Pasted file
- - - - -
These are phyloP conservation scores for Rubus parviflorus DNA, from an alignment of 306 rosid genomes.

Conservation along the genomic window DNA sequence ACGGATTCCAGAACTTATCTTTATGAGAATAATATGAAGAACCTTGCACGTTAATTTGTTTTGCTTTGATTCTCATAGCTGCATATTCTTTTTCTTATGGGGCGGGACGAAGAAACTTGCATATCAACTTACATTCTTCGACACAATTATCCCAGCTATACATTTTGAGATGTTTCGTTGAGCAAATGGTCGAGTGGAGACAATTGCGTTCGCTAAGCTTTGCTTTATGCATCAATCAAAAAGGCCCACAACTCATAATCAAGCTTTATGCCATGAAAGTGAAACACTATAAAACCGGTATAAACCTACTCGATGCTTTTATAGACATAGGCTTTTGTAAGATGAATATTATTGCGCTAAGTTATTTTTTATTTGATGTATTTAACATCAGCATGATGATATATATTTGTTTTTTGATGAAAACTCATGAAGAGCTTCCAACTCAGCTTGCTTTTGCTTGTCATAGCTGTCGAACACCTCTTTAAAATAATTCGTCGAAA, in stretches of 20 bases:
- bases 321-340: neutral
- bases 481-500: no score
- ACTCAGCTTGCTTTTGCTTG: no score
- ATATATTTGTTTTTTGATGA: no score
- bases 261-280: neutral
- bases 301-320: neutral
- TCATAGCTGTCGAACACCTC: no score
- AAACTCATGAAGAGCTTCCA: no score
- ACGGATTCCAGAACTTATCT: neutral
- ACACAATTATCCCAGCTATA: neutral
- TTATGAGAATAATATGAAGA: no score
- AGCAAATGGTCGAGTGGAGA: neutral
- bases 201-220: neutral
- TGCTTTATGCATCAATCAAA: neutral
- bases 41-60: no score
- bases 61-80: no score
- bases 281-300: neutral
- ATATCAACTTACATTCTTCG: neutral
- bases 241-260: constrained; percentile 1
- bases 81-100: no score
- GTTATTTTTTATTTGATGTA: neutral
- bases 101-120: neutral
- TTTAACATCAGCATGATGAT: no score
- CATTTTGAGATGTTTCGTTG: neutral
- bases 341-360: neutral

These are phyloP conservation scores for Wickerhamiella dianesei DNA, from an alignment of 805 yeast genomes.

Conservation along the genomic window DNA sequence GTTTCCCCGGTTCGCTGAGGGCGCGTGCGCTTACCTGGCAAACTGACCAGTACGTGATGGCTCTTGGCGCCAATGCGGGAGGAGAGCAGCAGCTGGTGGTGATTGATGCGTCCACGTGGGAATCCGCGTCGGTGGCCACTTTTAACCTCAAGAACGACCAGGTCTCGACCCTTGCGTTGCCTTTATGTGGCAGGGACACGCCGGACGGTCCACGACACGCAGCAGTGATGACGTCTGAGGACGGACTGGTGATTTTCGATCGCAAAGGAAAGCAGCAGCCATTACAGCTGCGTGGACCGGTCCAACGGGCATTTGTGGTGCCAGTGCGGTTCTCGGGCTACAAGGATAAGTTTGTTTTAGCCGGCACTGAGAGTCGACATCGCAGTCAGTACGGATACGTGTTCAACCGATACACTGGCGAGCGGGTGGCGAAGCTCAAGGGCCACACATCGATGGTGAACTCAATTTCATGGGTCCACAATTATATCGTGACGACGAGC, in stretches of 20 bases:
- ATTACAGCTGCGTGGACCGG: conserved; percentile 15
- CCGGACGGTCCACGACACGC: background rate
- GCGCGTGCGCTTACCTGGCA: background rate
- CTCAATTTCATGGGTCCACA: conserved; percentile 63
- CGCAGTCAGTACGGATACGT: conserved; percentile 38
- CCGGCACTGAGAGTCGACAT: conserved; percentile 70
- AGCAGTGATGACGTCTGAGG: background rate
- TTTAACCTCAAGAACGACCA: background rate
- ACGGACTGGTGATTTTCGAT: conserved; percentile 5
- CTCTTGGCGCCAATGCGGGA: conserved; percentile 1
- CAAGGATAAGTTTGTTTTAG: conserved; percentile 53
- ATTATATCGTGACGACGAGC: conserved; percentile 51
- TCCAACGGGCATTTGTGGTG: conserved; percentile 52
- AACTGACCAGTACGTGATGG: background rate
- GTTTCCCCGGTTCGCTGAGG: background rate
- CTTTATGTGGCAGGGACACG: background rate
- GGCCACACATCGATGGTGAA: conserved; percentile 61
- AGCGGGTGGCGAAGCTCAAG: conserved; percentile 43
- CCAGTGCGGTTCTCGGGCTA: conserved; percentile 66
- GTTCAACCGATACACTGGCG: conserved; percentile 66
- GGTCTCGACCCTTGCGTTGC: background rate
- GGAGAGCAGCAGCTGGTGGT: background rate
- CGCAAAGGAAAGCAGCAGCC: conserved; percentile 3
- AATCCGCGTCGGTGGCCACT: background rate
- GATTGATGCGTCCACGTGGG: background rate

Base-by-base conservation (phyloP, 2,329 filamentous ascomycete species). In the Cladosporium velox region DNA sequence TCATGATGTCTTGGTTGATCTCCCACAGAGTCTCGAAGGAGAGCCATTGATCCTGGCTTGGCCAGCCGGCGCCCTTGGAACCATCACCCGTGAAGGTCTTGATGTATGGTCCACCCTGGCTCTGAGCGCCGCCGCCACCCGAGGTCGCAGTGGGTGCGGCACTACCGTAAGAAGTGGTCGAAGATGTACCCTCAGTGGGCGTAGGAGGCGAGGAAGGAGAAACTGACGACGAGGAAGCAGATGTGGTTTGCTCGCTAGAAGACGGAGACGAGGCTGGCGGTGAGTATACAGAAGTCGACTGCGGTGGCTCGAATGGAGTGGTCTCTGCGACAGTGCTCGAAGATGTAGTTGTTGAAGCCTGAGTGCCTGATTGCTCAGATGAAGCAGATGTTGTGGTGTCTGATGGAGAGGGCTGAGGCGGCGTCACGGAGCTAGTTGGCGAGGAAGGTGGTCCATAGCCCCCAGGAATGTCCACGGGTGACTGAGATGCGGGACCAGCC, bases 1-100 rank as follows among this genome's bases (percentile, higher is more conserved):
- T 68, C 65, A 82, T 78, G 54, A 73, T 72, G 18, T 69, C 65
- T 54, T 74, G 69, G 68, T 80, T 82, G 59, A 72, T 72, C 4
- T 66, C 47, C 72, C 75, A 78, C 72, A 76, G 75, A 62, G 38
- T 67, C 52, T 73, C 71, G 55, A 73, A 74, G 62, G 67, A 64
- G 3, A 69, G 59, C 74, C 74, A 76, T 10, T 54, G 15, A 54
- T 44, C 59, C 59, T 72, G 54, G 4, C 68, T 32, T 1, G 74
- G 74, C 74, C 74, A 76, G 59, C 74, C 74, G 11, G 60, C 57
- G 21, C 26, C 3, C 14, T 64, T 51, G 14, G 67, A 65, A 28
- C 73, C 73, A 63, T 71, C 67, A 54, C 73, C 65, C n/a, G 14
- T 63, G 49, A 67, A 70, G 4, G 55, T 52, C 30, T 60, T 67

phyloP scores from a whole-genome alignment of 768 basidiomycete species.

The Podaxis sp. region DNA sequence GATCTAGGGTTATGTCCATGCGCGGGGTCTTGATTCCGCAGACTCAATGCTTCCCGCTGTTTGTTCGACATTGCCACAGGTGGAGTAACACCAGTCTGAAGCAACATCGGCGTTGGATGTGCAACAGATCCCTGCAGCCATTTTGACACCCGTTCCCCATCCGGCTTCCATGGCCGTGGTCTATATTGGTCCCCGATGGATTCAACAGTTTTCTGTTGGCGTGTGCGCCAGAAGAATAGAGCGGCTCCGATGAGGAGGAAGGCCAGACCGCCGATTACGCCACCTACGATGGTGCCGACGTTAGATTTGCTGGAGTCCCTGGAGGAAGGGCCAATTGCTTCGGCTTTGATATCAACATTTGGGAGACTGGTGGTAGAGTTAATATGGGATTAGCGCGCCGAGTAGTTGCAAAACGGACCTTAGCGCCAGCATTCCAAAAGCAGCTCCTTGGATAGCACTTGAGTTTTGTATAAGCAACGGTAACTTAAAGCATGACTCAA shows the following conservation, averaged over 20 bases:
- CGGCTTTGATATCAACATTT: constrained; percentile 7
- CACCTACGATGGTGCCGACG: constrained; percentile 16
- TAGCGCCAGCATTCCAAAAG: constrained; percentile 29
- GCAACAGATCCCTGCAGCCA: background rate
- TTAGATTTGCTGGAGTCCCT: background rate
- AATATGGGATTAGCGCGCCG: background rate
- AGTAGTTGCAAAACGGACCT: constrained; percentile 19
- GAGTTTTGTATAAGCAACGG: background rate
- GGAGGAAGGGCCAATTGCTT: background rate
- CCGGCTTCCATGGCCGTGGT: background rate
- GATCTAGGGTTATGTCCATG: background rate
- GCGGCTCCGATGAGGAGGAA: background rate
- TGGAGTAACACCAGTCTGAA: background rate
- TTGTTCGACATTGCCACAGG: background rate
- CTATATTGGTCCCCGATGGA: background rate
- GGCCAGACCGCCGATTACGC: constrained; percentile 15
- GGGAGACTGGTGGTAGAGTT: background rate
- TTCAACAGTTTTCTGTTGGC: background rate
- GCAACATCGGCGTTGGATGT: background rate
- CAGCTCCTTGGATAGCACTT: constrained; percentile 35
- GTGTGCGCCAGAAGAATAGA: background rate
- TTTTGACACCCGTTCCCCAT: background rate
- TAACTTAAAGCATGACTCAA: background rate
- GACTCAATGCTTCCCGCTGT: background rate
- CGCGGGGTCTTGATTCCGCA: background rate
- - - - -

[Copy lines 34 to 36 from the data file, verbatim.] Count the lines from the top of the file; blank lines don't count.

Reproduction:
- CGCAGTCAGTACGGATACGT: conserved; percentile 38
- CCGGCACTGAGAGTCGACAT: conserved; percentile 70
- AGCAGTGATGACGTCTGAGG: background rate